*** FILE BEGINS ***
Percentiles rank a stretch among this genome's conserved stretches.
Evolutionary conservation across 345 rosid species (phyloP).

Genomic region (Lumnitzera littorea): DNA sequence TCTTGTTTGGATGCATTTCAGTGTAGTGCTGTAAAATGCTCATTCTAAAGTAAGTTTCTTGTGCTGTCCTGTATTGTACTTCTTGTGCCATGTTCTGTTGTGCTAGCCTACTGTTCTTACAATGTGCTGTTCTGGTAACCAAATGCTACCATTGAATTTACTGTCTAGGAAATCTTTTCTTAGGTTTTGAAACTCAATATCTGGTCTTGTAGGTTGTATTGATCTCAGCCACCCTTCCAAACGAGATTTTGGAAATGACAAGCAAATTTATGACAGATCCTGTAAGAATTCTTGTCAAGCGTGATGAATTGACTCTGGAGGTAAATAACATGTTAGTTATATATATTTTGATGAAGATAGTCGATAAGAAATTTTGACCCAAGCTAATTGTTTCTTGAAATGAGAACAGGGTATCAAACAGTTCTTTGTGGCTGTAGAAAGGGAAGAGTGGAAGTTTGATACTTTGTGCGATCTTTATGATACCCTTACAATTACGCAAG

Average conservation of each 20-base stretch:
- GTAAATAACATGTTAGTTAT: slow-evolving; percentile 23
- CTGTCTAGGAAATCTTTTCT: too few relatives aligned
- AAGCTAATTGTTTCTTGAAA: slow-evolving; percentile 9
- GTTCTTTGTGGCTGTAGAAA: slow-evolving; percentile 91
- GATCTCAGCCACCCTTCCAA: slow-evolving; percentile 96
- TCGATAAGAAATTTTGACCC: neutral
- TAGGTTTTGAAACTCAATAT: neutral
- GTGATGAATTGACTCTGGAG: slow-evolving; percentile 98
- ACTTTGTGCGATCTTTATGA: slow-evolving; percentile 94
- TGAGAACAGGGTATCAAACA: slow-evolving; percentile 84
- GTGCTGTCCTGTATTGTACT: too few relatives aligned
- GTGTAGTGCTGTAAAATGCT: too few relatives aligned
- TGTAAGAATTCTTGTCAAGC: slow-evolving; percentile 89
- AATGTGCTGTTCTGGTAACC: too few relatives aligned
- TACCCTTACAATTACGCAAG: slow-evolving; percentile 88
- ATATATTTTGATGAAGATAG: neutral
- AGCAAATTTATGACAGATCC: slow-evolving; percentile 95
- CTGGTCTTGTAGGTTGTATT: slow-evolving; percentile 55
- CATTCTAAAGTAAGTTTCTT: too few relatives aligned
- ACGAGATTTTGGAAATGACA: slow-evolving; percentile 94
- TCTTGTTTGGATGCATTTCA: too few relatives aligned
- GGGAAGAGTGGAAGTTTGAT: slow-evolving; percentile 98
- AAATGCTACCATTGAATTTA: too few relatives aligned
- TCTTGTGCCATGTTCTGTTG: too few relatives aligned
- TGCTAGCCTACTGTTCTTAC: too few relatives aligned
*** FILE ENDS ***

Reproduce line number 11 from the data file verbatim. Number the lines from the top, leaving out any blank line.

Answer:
- TAGGTTTTGAAACTCAATAT: neutral